– View From Olympus – William Lind notes that one of the more curious aspects of the current U.S. military is its institutionalization of failure. We have lost four Fourth Generation conflicts: Lebanon, Somalia, Iraq (which is still very far from being a real state), and Afghanistan, where we are fighting but not winning. In response, we keep doing more of the same, more perfecting of our ability to put firepower on targets. If war could be reduced to that, we would be the greatest, military on earth. But it can’t.
– National Interest – James Holmes on what happens when saving money takes precedence over strategic effectiveness.
– USNI News – The international effort searching for ARA San Juan – the Argentine submarine missing for more than three weeks – is focused on a region where the continental shelf below the sea surface rapidly slopes down to the deep South Atlantic. A trio of internationally-run remotely operated undersea vehicles – including one from the United States – are regularly being sent to the sea floor to investigate possible final resting locations of the submarine.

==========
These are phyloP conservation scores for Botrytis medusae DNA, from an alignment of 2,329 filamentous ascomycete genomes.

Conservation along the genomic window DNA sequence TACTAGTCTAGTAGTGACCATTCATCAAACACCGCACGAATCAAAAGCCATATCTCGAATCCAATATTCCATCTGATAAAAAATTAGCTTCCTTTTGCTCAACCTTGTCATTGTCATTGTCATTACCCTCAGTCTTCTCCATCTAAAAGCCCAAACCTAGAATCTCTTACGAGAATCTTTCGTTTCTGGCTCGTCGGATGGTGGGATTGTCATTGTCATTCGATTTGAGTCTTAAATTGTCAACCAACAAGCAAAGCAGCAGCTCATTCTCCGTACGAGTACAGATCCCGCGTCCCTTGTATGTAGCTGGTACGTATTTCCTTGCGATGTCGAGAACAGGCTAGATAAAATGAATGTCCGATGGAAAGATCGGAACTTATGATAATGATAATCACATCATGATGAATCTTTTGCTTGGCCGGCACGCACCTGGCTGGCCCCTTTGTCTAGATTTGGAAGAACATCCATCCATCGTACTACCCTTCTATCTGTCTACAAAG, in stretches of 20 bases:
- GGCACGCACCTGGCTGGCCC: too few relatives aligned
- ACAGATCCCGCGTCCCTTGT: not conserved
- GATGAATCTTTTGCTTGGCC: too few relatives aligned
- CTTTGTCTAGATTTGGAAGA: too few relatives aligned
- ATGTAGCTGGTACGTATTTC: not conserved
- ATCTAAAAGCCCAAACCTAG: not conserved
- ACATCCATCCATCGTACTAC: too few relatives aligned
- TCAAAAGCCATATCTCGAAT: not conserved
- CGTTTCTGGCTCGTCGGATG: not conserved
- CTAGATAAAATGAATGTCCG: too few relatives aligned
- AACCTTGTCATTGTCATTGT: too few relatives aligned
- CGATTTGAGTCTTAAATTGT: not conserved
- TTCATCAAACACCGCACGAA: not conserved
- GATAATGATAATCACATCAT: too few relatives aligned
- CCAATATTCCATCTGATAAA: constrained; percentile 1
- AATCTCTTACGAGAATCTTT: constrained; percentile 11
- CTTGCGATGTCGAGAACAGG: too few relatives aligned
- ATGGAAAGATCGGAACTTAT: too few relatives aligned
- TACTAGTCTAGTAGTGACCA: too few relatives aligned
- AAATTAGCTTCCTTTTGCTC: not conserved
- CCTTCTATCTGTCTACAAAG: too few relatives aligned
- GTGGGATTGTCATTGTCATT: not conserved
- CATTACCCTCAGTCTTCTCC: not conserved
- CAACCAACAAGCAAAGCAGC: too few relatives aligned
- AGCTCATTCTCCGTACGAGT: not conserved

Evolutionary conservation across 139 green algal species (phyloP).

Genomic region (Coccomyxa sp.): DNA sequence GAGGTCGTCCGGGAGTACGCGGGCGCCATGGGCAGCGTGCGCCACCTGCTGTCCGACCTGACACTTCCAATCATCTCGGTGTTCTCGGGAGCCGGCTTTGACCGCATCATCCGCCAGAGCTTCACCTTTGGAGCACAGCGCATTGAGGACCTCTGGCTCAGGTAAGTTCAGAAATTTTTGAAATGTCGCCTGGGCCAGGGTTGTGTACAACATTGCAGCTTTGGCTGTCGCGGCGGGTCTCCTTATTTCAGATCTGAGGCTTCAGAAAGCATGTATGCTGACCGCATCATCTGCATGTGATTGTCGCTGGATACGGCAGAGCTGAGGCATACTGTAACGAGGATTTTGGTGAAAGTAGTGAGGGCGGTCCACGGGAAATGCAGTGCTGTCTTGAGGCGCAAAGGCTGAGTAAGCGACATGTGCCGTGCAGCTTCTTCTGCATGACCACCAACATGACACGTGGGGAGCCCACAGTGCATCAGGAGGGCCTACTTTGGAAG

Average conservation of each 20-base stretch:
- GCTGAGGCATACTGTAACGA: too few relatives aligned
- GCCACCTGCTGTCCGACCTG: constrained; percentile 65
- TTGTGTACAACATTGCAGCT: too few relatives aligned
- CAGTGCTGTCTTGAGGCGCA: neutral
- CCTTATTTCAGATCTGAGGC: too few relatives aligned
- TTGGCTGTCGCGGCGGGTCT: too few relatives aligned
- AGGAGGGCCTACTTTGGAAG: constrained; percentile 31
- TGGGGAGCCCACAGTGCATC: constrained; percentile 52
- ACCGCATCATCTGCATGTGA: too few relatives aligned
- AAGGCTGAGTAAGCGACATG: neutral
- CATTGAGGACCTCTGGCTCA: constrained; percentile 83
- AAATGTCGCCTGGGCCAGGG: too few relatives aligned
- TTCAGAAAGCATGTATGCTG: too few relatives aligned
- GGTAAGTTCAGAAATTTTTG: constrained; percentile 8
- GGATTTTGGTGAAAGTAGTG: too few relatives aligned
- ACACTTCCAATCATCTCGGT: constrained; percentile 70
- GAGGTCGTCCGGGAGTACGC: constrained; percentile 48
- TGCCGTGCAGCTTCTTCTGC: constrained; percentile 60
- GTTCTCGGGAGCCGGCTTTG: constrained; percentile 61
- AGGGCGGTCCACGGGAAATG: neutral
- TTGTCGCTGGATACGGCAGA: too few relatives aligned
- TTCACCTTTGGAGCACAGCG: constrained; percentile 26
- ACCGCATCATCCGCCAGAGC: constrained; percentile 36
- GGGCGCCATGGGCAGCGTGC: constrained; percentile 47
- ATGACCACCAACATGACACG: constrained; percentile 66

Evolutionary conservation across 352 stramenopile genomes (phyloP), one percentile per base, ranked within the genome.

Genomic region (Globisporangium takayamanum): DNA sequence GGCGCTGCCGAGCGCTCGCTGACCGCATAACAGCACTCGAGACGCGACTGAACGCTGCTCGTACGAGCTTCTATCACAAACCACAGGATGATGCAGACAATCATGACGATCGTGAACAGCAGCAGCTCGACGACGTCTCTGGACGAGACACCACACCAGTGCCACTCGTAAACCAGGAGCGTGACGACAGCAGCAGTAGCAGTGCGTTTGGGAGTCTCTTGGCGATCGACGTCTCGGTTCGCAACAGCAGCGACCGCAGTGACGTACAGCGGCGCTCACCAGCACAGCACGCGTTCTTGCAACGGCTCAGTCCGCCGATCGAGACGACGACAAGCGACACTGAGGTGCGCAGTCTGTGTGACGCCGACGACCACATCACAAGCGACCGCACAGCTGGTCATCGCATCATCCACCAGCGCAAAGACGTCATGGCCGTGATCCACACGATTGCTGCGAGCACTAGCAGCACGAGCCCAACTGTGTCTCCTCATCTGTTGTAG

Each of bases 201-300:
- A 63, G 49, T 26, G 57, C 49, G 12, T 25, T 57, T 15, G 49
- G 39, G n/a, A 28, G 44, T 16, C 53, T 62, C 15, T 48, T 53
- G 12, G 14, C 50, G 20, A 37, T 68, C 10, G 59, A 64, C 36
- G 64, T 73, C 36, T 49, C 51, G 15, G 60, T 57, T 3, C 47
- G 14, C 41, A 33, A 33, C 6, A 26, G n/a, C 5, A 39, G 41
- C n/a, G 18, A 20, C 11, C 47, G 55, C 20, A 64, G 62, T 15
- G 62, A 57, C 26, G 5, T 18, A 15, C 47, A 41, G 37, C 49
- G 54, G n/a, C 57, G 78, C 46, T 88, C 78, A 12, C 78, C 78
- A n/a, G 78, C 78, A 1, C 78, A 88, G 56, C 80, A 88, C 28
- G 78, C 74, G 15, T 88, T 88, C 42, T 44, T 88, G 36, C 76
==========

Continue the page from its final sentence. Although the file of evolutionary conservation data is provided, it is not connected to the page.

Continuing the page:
– War Zone – The disposable unmanned aircraft could then covertly launch electronic electronic attacks, spy on the enemy, and more.
– Defense News – Britain moved a step closer to restoring it’s carrier strike capability Thursday when the 65,000-ton aircraft carrier HMS Queen Elizabeth was formally commissioned during a ceremony at the Royal Navy base at Portsmouth, southern England.
– War on the Rocks – In January 2017, a company of marines arrived in Vaernes, near the Trondheim Airport in Norway, about a third of the way up the Norwegian coast and just shy of the Arctic Circle. Almost 300 marines spent 6 months training alongside their NATO allies and their other non-NATO Nordic partners. This new program received far less publicity than the marines going to Darwin, Australia beginning in 2012, but it could be an even bigger move – both for the Marine Corps and the U.S. military writ large.